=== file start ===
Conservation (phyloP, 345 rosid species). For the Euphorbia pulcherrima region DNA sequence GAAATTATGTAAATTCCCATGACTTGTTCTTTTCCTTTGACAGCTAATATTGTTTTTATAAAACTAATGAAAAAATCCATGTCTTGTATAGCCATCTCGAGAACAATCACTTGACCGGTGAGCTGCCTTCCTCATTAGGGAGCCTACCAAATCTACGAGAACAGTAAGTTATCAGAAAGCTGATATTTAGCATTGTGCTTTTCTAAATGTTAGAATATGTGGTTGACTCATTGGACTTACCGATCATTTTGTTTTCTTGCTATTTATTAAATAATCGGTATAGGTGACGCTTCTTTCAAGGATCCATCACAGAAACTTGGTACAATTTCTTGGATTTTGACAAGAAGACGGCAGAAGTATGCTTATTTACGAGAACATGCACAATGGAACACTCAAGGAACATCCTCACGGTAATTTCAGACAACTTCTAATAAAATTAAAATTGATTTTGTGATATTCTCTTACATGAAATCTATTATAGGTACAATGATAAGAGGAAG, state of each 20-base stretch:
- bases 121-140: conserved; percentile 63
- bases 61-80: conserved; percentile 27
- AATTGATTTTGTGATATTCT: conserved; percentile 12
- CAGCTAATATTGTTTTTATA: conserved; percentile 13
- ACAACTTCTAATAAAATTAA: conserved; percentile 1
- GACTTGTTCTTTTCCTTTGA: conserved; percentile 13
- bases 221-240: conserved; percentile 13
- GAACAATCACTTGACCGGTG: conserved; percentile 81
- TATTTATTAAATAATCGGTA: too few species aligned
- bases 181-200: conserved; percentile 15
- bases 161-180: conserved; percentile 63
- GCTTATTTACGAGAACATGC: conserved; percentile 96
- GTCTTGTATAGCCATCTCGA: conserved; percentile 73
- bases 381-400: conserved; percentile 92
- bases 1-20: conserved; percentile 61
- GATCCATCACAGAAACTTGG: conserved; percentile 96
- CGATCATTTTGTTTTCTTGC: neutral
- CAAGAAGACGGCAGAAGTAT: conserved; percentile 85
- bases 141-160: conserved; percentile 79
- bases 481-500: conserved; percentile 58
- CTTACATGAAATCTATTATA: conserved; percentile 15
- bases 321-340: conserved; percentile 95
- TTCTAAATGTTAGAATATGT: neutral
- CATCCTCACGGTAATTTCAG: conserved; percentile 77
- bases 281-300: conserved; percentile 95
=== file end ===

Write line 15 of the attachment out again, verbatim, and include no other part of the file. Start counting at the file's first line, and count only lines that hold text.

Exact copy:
- bases 381-400: conserved; percentile 92